I was soon to discover that not all dogs walk nicely. One day another volunteer and I counted the number of times I’d been to HULA – 12 – that meant I could walk the Level 2 dogs. These are dogs that may be a bit stronger, pull, or be a little wary of new people. Oh boy did I find out how much they pull, too! I think my right arm is now about 6” longer than the left! Dogs only do what dogs do until they’re trained otherwise so it’s not their fault if they pull so although there have been some very challenging dogs they are all wonderful in their own ways.
Other than being walked around the field by the stronger dogs, I’ve had some strangely amusing times trying to get dogs either in or out of their kennels. Some want to get out before the door is even half way open and I have been sighted hurtling along behind some giant hound down kennel corridor! Similarly there have been dogs that for whatever reason just don’t want to go back to their kennel and no amount of treats or soft talk and encouragement could get them back – until staff come along, take their lead and they toddle along happy as Larry just to make a fool out of me.
Dogs have to go out in all weathers, so in all weathers we volunteers are there walking the dogs but what’s a bit of rain anyway. So we get wet, so we can dry off when we’re back home, no problem. It can be cold, very cold so we wrap up warm or it can be pretty hot and what’s better than walking or playing with a dog in the sunshine?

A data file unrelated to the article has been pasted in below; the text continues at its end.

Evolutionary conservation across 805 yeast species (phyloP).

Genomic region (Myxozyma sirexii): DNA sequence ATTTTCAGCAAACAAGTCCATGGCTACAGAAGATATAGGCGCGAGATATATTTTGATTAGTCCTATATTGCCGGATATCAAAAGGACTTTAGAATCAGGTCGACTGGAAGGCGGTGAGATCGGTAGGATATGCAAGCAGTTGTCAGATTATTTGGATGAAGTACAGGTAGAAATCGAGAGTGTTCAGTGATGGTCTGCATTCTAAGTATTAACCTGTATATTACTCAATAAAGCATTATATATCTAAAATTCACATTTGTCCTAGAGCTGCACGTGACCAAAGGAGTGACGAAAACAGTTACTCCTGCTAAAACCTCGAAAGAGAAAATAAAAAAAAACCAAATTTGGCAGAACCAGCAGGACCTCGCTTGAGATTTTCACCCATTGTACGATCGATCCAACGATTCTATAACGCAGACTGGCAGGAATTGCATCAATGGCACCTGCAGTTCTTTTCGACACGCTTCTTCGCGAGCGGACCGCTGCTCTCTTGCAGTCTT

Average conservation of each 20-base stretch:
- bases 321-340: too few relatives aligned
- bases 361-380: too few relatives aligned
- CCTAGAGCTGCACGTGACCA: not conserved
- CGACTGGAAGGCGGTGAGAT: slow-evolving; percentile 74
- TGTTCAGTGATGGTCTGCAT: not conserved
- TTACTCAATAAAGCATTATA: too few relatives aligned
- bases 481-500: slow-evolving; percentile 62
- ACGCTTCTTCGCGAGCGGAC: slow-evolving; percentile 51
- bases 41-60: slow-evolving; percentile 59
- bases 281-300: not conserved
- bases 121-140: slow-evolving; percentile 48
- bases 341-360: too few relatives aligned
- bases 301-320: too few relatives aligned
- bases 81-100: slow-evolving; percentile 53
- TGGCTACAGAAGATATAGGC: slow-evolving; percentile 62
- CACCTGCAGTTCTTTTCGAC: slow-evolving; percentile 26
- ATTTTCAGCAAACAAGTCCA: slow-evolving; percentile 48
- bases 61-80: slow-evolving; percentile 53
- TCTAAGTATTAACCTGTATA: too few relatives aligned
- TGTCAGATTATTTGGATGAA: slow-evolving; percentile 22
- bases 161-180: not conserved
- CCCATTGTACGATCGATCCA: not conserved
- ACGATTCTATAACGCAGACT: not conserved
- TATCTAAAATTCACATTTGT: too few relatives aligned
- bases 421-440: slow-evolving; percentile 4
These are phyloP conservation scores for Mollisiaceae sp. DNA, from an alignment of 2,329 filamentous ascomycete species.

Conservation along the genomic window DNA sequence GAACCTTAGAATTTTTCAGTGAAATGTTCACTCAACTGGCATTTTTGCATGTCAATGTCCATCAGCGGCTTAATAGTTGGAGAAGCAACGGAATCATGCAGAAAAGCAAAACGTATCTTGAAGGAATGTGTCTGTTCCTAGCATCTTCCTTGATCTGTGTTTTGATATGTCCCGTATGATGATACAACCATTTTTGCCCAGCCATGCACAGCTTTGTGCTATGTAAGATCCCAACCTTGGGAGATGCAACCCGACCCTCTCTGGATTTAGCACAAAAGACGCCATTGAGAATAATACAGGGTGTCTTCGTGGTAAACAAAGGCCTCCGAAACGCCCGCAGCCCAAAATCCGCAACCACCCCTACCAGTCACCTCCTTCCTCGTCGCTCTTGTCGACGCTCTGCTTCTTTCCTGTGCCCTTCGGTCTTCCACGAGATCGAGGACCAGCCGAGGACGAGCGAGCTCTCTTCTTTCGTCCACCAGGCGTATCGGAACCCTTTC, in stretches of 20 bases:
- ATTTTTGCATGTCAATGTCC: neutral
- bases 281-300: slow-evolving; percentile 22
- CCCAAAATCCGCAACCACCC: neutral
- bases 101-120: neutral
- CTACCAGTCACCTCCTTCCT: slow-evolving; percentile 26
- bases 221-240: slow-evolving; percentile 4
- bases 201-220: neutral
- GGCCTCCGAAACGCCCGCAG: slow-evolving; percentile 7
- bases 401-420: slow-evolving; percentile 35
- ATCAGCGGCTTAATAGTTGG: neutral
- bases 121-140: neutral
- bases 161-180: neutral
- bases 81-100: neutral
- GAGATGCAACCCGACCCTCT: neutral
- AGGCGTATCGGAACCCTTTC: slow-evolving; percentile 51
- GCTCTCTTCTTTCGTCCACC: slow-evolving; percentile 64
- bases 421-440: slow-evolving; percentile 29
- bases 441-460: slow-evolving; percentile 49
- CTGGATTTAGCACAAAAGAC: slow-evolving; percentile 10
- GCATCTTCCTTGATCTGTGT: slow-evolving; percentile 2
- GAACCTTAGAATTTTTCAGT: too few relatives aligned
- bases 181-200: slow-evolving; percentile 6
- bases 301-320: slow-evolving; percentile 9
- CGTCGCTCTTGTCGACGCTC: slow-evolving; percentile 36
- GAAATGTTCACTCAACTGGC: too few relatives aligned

I have had an excellent time in my first year of walking dogs at HULA. I’ve learnt a bit about dog behaviour, walked some wonderfully placid ones, some very strong ones and ones with so much character they just make you smile – or laugh out loud. The friendly staff have done nothing but made me feel very welcome and a much valued volunteer. One year on and I love being a volunteer dog walker just as much as I did at the beginning – if not more so.
All volunteers who work at HULA either at the animal centre or at the shop have a desire to help the charity and ultimately help the animals that we care for until they find their new homes. If you are interested in becoming a volunteer please print off the application form below
, complete it in full and return it to the volunteer co-ordinator at HULA.
Alternatively visit HULA between 10-4 Sunday to Thursday and pick up a form from staff. Applications can take a little while to process so please be patient and you will be contacted for your induction if your application is successful. All applicants must be over 16 years of age.